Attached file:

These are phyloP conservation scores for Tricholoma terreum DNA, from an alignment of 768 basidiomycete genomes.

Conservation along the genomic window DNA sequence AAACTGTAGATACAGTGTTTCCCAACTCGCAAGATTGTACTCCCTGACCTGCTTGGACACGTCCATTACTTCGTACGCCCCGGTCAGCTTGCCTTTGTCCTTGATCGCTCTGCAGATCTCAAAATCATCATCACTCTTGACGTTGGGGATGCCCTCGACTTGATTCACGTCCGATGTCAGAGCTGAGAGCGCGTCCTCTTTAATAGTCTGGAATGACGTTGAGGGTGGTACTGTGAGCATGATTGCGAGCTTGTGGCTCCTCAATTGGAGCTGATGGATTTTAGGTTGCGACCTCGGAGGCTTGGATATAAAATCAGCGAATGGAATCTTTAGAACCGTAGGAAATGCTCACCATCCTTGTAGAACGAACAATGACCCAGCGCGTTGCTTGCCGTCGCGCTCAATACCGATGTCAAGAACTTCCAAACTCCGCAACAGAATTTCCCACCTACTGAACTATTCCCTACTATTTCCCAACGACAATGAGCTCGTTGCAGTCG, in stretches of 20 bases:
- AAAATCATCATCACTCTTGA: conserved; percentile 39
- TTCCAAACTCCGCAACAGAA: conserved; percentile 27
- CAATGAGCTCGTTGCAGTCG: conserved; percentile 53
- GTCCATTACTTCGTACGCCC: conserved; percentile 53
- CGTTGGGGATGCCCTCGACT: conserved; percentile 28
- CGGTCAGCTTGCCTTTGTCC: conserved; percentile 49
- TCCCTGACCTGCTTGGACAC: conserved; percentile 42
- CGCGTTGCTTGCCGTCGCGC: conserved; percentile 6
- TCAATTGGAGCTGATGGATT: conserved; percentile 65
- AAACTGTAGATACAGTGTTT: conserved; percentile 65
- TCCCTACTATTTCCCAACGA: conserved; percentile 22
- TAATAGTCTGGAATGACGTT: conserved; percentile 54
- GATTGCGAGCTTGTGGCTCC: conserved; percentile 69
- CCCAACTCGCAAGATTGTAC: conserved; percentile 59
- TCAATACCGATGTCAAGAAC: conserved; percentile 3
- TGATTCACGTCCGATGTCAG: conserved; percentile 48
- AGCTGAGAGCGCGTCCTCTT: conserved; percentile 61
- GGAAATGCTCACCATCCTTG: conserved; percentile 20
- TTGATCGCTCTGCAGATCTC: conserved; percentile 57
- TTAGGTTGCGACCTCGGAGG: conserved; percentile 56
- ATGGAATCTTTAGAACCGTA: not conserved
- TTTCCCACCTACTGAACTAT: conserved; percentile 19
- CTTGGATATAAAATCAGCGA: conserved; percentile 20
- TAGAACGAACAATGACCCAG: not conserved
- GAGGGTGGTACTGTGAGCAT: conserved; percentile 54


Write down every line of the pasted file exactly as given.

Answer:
These are phyloP conservation scores for Tricholoma terreum DNA, from an alignment of 768 basidiomycete genomes.

Conservation along the genomic window DNA sequence AAACTGTAGATACAGTGTTTCCCAACTCGCAAGATTGTACTCCCTGACCTGCTTGGACACGTCCATTACTTCGTACGCCCCGGTCAGCTTGCCTTTGTCCTTGATCGCTCTGCAGATCTCAAAATCATCATCACTCTTGACGTTGGGGATGCCCTCGACTTGATTCACGTCCGATGTCAGAGCTGAGAGCGCGTCCTCTTTAATAGTCTGGAATGACGTTGAGGGTGGTACTGTGAGCATGATTGCGAGCTTGTGGCTCCTCAATTGGAGCTGATGGATTTTAGGTTGCGACCTCGGAGGCTTGGATATAAAATCAGCGAATGGAATCTTTAGAACCGTAGGAAATGCTCACCATCCTTGTAGAACGAACAATGACCCAGCGCGTTGCTTGCCGTCGCGCTCAATACCGATGTCAAGAACTTCCAAACTCCGCAACAGAATTTCCCACCTACTGAACTATTCCCTACTATTTCCCAACGACAATGAGCTCGTTGCAGTCG, in stretches of 20 bases:
- AAAATCATCATCACTCTTGA: conserved; percentile 39
- TTCCAAACTCCGCAACAGAA: conserved; percentile 27
- CAATGAGCTCGTTGCAGTCG: conserved; percentile 53
- GTCCATTACTTCGTACGCCC: conserved; percentile 53
- CGTTGGGGATGCCCTCGACT: conserved; percentile 28
- CGGTCAGCTTGCCTTTGTCC: conserved; percentile 49
- TCCCTGACCTGCTTGGACAC: conserved; percentile 42
- CGCGTTGCTTGCCGTCGCGC: conserved; percentile 6
- TCAATTGGAGCTGATGGATT: conserved; percentile 65
- AAACTGTAGATACAGTGTTT: conserved; percentile 65
- TCCCTACTATTTCCCAACGA: conserved; percentile 22
- TAATAGTCTGGAATGACGTT: conserved; percentile 54
- GATTGCGAGCTTGTGGCTCC: conserved; percentile 69
- CCCAACTCGCAAGATTGTAC: conserved; percentile 59
- TCAATACCGATGTCAAGAAC: conserved; percentile 3
- TGATTCACGTCCGATGTCAG: conserved; percentile 48
- AGCTGAGAGCGCGTCCTCTT: conserved; percentile 61
- GGAAATGCTCACCATCCTTG: conserved; percentile 20
- TTGATCGCTCTGCAGATCTC: conserved; percentile 57
- TTAGGTTGCGACCTCGGAGG: conserved; percentile 56
- ATGGAATCTTTAGAACCGTA: not conserved
- TTTCCCACCTACTGAACTAT: conserved; percentile 19
- CTTGGATATAAAATCAGCGA: conserved; percentile 20
- TAGAACGAACAATGACCCAG: not conserved
- GAGGGTGGTACTGTGAGCAT: conserved; percentile 54